The Wales-based car company Riversimple closed its crowdfunding campaign on April 9th, totaling £1.14 million and exceeding their £1 million goal (with a stretch goal fo £3 million). This crowdfunding project was conducted in the attempt to match a £1.7 million grant from the European Union to hand build and test 20 hydrogen cars. Riversimple utilized the ShareIn service to launch the crowdfunding campaign directly on their website.
In a blog post, Riversimple stated;
“As our first crowdfunding closed at midnight on Sunday 9th April, we were thrilled to have reached over £1,138,000. A huge thank you to all those who have pledged to join us on this exciting and important journey towards clean and efficient cars.”
Riversimple’s founder, Hugo Spowers, commented on the crowdfunding success with InsiderMedia;
“I am delighted that we have not only passed our first tranche target of £1m, but the interest was so keen that we exceeded that figure. This is down to a growing demand for low emission personal transport and to the efforts of our team, because the people that work here make this company worth investing in. The funding enables us to start building cars for our beta-test, which will take place in Wales and will be the first trial of its kind in the motor industry. Feedback from users will directly influence the final car design.
Spowers said that Wales has been highly supportive of the development of their vehicle and it remains the only country with a sustainability mandate.
Riversimple’s most recent vehicle, the Rasa, was launched in 2016. This project has an illustrious team, including ex-Formula 1 and aerospace engineers, along with the former chief of design at Fiat. Hydrogen fuel cells have a huge future potential. No other sustainable options can compare to the technology’s range. Where electric cars, such as Tesla, can travel up to 265 miles, hydrogen fuel cell cars can reach 300 miles. In addition, electric cars take a substantial amount of time to reach a full charge while hydrogen cars take only three minutes.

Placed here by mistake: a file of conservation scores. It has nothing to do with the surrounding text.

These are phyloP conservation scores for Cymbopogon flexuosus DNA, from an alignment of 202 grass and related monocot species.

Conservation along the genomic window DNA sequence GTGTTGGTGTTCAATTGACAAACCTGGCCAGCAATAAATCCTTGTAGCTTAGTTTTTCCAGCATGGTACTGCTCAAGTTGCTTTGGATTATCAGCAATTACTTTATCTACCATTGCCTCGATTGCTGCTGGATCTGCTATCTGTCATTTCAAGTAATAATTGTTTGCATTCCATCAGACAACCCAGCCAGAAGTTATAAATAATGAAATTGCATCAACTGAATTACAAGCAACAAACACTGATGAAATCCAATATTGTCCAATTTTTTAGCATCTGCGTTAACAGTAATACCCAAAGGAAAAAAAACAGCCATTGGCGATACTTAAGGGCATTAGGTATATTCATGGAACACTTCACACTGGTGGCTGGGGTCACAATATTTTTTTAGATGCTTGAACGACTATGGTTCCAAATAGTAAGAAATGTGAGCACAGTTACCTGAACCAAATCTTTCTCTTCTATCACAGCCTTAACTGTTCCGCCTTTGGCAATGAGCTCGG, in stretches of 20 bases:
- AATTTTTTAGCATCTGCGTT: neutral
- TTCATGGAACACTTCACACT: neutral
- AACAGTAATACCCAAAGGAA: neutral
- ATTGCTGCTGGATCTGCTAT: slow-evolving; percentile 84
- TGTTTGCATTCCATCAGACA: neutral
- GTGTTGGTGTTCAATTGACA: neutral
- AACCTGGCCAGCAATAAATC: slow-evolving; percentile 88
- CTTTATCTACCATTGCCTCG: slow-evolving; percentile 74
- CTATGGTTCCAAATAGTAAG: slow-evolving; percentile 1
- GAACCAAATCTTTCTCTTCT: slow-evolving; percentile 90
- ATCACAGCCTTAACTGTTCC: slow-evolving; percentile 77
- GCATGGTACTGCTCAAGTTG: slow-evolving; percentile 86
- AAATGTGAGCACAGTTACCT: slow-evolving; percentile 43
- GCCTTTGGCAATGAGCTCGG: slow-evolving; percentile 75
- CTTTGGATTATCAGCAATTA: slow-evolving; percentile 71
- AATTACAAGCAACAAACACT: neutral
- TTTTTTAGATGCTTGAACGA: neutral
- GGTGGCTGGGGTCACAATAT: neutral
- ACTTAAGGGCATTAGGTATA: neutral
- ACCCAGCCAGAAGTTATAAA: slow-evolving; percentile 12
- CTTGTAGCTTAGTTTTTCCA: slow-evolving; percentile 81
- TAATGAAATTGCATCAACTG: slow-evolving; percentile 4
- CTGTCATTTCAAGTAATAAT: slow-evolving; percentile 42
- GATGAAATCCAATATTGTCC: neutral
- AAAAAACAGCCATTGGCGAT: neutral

Car pollution stands as an important issue in the years to come. In the United Kingdom, around 40,000 people die every year as a result of air pollution from cars. In addition, health issues in the UK related to pollution costs £20 billion a year. This remains a huge issue that needs to be solved.
Riversimple has designed their hydrogen fuel cars so that people want them rather than just buy them out of eco-guilt. They look good, are lightweight, and are fun to drive.
They also employ a unique business model, capitalizing on the recent consumer attitude shift away from ownership towards user-ship. Rather than treating their cars like a product, it will be a service. Customers will pay for mileage, singing a 1-3 year long contract with an inclusive monthly fee.
This model contrasts the rest of the industry, but Riverside says that it further benefits the consumer. By treating their cars like a service, it is in Riversimple’s best interest to make the cars as efficient and long-lasting as possible.
In addition to their crowdfunding campaign and the EU grant, Riversimple also obtained a £2 million grant from the Welsh government in 2015. This totals their funding over £5 million. Will Riversimple be able to use this money to create successful prototypes?
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